Dow Decides Syria Is Actually Good for Business

Dow Decides Syria Is Actually Good for Business

Although we don't believe in timing the market or panicking over daily movements, we do like to keep an eye on market changes -- just in case they're material to our investing thesis.

After a two-day slide on Syria developments, the Dow Jones Industrial Average bounced back today, seemingly on the same news as energy stocks rose with oil prices. Crude futures hit two-year highs earlier, hovering around $110 a barrel on concerns of a U.S.-led strike, although Syria is not itself a major oil producer. Its oil production has declined from 350,000 barrels a day in March to just 50,000, and the country has been banned from exporting crude since sanctions went into effect in 2011. However, prices have risen on concerns that the simmering conflict could destabilize the region, as it's serving as a proxy battle between Saudi Sunnis and Iranian Shiites. The jump in energy prices sent shares of the Dow's two oil majors, ExxonMobil and Chevron , up 2.3% and 2.5%, respectively. After both companies posted disappointing quarters in their latest reports, rising energy prices should help them overcome structural weaknesses and declining production in the short term.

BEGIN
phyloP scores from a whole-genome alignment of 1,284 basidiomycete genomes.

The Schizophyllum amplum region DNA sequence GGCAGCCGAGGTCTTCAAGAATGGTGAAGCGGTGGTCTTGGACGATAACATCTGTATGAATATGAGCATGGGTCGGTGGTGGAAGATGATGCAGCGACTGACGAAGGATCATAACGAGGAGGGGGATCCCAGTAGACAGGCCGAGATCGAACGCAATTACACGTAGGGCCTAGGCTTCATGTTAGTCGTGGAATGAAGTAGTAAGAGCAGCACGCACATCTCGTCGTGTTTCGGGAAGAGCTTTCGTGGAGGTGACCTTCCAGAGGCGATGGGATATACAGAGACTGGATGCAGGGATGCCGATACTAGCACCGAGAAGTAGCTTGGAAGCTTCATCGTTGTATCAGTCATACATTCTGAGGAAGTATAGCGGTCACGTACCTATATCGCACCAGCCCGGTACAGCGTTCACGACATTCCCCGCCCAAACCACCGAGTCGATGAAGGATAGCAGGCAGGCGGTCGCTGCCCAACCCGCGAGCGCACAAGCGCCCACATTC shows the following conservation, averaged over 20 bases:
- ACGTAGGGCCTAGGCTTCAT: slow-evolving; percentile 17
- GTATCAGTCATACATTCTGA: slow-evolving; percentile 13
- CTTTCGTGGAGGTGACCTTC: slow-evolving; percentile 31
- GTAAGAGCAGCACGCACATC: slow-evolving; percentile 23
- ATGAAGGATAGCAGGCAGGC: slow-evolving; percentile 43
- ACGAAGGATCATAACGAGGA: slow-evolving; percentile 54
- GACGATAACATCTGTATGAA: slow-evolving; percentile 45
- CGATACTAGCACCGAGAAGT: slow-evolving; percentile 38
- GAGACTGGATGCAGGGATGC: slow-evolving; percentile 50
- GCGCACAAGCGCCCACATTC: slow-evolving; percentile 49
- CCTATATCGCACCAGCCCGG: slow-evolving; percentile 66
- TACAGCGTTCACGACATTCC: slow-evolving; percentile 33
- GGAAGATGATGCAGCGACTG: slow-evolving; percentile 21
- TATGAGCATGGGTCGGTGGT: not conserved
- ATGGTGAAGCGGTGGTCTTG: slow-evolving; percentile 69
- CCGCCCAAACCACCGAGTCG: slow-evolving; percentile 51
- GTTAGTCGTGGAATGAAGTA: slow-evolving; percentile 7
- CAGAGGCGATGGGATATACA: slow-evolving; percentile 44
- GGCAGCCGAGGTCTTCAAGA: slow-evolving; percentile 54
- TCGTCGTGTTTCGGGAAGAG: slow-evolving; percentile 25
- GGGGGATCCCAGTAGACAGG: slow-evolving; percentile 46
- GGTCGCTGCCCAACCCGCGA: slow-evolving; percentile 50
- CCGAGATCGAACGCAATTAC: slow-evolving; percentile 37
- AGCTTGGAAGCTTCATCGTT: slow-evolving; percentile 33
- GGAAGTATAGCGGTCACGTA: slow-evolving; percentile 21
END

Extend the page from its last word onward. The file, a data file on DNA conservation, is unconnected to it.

Elsewhere, the housing market got more negative news as pending home sales fell 1.3% in July, while economists had predicted a gain of 0.2%. As mortgage rates have risen with expectations of the Federal Reserve's stimulus taper, the housing recovery has cooled off this summer. In a separate report, mortgage applications also fell 2.4% last week, its third straight weekly decline.

Elsewhere on the Dow, Procter & Gamble was the worst performer, falling 1.4%. There was no company-specific news out on P&G today, but the market may still be reacting to news reported this weekend that reinstated CEO A.G Lafley will not move to headquarters in Cincinnati, indicating that his return to the helm may be shorter than expected. Lafley replaced Bob McDonald, who retired after leading the company for four years of what many considered underwhelming returns. The consumer-goods giant seems to have hit a plateau as it struggles with finding ways to grow sales in its mature markets, which make up the bulk of its profits.

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